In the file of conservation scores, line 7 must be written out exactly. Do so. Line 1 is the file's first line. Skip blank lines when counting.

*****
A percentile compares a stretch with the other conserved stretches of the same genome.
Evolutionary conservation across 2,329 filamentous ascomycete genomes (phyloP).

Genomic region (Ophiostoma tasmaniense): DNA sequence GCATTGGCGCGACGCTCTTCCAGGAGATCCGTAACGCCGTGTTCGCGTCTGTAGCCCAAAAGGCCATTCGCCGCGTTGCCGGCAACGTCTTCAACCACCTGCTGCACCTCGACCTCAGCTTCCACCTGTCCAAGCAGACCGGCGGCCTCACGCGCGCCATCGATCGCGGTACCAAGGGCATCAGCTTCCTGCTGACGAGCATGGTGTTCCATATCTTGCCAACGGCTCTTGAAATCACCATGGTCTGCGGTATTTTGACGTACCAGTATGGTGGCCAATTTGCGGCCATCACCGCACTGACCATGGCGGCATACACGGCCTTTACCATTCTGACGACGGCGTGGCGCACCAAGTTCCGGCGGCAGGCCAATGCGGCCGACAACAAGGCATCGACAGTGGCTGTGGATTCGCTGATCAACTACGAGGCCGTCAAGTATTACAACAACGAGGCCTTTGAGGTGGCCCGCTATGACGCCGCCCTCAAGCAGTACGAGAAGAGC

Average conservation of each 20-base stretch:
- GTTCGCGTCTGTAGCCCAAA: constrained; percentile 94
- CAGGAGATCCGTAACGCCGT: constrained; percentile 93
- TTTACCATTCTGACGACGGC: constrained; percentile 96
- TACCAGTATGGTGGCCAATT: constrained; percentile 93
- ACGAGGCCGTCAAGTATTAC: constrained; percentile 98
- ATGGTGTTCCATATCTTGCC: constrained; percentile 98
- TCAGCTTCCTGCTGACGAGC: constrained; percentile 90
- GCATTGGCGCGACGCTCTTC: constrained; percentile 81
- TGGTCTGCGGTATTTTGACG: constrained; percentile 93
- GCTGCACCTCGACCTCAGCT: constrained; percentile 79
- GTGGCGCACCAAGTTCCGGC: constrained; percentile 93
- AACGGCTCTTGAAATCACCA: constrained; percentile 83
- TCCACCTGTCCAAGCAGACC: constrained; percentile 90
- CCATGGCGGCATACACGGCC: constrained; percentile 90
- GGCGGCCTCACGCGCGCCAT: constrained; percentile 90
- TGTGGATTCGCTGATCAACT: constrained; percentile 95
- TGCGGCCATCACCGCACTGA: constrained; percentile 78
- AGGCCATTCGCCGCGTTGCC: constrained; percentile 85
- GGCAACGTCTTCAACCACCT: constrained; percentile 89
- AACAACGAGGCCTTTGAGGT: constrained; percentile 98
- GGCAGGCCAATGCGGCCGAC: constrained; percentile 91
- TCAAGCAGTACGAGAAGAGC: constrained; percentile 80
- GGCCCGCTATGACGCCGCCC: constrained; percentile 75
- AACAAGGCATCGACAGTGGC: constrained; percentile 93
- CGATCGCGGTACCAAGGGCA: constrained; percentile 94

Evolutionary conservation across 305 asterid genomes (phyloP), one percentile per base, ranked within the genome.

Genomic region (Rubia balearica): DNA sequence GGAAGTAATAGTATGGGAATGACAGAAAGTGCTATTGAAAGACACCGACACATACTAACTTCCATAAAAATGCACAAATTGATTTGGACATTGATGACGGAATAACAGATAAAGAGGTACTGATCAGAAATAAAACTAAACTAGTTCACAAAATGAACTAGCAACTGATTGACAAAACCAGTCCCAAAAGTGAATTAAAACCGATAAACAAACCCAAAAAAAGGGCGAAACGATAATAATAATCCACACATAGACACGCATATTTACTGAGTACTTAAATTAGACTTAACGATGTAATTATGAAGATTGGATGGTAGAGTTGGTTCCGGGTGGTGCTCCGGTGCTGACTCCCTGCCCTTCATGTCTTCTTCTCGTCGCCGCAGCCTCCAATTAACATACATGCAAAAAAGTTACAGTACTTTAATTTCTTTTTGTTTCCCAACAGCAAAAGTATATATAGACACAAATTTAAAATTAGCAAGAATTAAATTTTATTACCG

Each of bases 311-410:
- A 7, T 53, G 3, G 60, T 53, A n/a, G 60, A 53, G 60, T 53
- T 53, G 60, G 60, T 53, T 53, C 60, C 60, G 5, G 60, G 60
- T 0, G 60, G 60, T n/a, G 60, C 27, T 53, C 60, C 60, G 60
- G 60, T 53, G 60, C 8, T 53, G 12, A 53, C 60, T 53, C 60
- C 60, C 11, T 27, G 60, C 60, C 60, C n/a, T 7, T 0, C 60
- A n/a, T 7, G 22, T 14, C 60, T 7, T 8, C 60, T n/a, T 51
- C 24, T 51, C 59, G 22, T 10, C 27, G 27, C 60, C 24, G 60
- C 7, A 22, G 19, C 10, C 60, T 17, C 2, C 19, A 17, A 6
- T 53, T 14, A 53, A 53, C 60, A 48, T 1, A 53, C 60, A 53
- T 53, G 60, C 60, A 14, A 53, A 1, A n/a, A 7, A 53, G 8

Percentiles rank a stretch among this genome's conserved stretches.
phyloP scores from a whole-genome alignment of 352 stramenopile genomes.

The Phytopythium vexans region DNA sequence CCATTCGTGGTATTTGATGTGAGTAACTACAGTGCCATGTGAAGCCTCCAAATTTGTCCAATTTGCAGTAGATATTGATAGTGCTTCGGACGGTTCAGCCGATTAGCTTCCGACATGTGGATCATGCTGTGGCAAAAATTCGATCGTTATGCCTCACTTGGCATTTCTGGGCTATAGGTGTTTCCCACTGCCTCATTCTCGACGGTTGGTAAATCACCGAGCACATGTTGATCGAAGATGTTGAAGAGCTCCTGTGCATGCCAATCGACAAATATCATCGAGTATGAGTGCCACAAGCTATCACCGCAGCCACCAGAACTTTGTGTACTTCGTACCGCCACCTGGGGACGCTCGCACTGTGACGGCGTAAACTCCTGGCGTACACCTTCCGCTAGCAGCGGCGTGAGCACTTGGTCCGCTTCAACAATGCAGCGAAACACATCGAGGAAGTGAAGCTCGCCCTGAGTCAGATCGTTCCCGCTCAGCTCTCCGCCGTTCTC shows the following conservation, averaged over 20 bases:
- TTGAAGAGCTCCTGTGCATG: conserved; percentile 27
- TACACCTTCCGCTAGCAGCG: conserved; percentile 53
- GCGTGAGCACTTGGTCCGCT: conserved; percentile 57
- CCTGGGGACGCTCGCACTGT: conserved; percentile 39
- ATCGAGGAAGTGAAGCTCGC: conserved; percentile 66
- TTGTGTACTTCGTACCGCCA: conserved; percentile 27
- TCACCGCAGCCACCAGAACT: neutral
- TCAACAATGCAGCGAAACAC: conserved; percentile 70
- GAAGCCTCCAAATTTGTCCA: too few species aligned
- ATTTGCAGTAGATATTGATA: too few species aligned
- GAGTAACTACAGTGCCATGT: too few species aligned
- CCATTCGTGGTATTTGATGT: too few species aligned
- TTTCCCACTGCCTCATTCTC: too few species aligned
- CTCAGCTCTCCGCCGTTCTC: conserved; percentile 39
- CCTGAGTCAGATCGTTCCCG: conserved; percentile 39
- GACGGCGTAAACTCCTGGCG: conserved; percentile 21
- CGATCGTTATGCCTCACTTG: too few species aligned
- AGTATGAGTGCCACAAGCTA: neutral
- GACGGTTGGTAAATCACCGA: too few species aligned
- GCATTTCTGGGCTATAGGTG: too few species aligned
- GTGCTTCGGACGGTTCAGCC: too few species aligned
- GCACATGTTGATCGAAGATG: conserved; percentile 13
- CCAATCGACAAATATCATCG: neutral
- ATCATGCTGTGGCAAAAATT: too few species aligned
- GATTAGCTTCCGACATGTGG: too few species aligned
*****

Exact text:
- TTTACCATTCTGACGACGGC: constrained; percentile 96